Nairobi — REPORTED plans by China to take over Kenya's main port are giving some credence to concerns of the Belt and Road Initiative (BRI) being a form of neo-colonialism by the Asian nation that is a global economic powerhouse.
Such plans also send a harsh warning to other countries as to the hardline stance by China on countries that default on loan repayments.
It has emerged Kenya risks losing the lucrative Mombasa port to China should the East African country fail to repay significant loans advanced by Chinese lenders.
The loans were granted for the development of the corruption-riddled Standard Gauge Railway (SGR).
Built at a cost of US$3,6 billion (R50.95 billion) and connecting the large Indian Ocean city of Mombasa with Nairobi, the country's capital and largest city, SGR is the most expensive infrastructure project since Kenya's independence in 1963.
China Road and Bridge Corporation was the prime contractor.
Late last year, a leaked report by the Auditor-General's office indicated that the government of President Uhuru Kenyatta had in 2013 waived the Mombasa port's sovereign immunity in order to use it as a security for the Chinese loan.
Another audit indicated that Kenya Ports Authority (KPA's) assets, including the Mombasa facility, could be taken over if the SGR did not generate enough cash to pay off the debts secured from the China Exim Bank.
"The China Exim Bank would become a principle in KPA if Kenya Railways Corporation (KRC) defaults in its obligations and China Exim Bank exercises power over the escrow account security," reads part of the audit report.
The Inland Container Depot in Nairobi is also at stake.
Panic thus as gripped Kenya as the grace period of five years given by the China Exim Bank expires. The race period covers May 2014 to July 2019.
SGR is a hugely loss-making venture and is struggling to generate enough money to repay loans.
Kenya, East Africa's largest economy, is itself searing in debt. Its public debt is estimated to be over Sh5 trillion ($49,65 billion), which is more than 56 percent of its gross domestic product (GDP).
Last September, Moody's, the rating agency listed Kenya among some countries at the highest risk of losing strategic assets to China over the rapidly increasing debts.
Trade Mark East Africa (TMEA), which promotes trade in the region, expressed doubt at Kenya repaying the loans. It predicted 2019 to be a "scary" year for Kenya.
"Question remains, which is the next surety for the country's next loan from China?" TMEA quipped.
President Kenyatta, during an interaction with local media, dismissed the reports of the Mombasa port's takeover by China.
"We are ahead of our payment schedule for the SGR loan. There is no cause for alarm," Kenyatta assured.
However, a hardliner stance by China over countries defaulting on loan repayments suggests there is indeed cause for panic.
Kenya is set to join the likes of Sri Lanka and Zambia in the unenviable list of borrowers to lose key assets to China after defaulting.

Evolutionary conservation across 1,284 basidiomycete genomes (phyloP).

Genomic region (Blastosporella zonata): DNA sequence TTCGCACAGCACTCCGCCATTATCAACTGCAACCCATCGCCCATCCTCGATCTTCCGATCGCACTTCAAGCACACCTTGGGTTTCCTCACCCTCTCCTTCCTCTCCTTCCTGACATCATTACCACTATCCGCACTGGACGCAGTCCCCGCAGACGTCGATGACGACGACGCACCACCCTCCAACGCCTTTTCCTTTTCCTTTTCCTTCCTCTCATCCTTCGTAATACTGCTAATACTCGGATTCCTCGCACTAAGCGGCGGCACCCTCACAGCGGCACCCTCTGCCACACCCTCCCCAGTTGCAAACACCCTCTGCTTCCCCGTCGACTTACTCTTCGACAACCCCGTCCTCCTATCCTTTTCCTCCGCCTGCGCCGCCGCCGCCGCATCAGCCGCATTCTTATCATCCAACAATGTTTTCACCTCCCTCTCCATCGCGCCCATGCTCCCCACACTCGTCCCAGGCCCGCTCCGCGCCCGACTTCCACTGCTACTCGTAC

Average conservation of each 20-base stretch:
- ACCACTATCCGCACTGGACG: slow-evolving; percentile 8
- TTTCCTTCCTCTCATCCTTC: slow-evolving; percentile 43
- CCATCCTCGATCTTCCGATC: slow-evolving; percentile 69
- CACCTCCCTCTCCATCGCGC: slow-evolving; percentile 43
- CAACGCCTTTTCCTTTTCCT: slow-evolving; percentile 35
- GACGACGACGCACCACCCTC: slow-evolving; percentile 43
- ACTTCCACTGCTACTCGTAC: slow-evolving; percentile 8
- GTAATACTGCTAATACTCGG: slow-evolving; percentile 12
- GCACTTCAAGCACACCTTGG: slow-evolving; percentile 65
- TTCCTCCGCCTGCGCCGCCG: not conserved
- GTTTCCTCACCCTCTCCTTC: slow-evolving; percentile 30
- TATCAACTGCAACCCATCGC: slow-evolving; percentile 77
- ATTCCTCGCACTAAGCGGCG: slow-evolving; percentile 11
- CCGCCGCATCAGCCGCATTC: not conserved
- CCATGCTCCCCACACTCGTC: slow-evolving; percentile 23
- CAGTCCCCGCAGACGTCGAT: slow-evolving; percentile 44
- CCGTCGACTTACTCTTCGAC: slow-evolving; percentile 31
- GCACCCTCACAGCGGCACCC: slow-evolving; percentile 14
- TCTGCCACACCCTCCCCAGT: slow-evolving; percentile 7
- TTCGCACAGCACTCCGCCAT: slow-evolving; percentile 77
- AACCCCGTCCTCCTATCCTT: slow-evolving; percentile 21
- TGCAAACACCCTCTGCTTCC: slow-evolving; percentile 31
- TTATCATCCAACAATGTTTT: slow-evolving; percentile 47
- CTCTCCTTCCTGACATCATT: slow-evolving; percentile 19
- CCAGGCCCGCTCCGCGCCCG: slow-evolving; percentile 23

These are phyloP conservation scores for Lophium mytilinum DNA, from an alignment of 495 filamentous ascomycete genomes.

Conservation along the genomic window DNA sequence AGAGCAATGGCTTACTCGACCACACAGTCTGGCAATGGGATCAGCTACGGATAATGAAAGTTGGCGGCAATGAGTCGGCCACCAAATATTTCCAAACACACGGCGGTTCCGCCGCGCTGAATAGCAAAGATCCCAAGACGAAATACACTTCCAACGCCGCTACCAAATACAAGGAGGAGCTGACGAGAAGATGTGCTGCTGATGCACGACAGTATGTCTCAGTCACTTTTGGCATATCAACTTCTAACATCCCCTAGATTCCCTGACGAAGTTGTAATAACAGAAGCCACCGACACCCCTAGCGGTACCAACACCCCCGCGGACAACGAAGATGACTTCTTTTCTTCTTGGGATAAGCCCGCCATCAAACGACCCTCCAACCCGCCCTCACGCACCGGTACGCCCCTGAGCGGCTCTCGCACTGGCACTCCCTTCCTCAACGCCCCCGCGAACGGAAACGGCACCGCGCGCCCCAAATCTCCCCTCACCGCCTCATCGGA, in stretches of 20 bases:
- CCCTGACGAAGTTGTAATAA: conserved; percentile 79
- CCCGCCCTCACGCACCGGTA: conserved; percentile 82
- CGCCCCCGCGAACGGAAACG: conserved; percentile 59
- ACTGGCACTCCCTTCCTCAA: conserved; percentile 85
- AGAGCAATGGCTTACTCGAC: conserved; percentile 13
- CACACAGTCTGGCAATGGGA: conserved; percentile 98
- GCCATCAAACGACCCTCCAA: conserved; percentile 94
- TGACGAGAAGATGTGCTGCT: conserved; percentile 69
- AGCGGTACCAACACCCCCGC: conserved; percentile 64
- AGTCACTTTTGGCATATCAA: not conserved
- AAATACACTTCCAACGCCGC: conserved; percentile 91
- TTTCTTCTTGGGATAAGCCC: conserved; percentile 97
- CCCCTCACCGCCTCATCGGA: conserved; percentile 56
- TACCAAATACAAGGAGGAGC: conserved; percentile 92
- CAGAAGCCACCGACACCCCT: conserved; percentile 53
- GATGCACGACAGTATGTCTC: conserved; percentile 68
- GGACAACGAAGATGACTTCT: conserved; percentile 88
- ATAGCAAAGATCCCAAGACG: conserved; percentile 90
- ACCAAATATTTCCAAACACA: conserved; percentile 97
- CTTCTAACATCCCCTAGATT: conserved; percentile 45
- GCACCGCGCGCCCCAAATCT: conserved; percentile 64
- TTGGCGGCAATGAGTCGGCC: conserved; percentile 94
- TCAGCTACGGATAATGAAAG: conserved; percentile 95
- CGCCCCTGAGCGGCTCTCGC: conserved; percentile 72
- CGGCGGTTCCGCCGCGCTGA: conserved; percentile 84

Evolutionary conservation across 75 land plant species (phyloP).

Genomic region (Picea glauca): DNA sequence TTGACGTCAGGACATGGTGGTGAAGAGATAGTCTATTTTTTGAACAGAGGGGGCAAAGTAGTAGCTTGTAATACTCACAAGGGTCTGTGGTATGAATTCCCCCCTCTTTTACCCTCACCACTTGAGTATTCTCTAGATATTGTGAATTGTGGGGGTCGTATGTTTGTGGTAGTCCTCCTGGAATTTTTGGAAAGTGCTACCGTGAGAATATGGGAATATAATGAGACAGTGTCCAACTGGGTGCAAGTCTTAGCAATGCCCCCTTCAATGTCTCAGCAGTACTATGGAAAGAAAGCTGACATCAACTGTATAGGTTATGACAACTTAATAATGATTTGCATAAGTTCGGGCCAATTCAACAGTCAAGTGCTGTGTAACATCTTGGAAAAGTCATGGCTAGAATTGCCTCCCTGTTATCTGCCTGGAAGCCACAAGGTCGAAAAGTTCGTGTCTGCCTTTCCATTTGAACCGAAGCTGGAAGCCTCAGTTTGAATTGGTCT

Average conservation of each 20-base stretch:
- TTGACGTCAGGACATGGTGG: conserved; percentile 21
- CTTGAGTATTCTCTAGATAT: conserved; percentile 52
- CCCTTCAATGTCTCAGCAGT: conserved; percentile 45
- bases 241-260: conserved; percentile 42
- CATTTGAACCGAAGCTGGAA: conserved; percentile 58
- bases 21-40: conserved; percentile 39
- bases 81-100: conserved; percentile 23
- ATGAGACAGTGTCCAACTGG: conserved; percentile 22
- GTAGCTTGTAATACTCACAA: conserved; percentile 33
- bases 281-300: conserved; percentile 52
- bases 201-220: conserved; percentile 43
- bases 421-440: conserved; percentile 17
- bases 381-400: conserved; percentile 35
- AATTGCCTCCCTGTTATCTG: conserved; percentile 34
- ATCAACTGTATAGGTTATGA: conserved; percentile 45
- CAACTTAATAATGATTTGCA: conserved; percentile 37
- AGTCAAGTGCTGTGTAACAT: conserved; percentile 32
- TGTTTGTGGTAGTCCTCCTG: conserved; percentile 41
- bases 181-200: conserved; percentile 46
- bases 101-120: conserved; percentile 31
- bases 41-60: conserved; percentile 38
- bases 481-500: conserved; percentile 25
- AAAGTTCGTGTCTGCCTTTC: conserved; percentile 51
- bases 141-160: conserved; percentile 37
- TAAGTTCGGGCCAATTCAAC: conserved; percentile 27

In 2017, Sri Lanka lost its Hambantota port after a lack of commitment to repay.
Last year (2018), Zambia lost the Kenneth Kaunda International Airport to China over debt repayment.
These seizures and the imminent takeovers in Kenya has revived sentiment around BRI as being a form of neo-colonialism by China, which is increasingly exerting its influence on African economies.
The scheme comes against a backdrop of China seeing resources for its growing consumption and African countries seeking funds to develop their infrastructure.
Unveiled by Chinese paramount leader, Xi Jinping, in 2013, the development strategy involves infrastructure development and investments in 152 countries and international organisations in Europe, Asia, Middle East, Latin America and Africa. State-owned companies are the dominant investors.
Some Western governments have accused the initiative of being neocolonial amid allegations of China's practice of debt trap diplomacy to fund the initiative's infrastructure projects.
There have also been objections from China's fellow Asian nations like India and Malaysia.
The Chinese government calls the initiative "a bid to enhance regional connectivity and embrace a brighter future."
"It indeed heralds a brighter future for China, which would help itself to key assets in Africa as the countries battle to service their debts. It is a vicious cycle for the debt-ridden poor nations," said Nairobi-based economist, Bernard Obara.
He said the developments equally raised concerns around the risks for countries borrowing from the Chinese to finance their infrastructure projects.
"By seizing key assets in countries that renege on loan repayments, China has sent out a stern warning that it will not hesitate to crack the whip on countries defaulting on loan repayments," Obara said.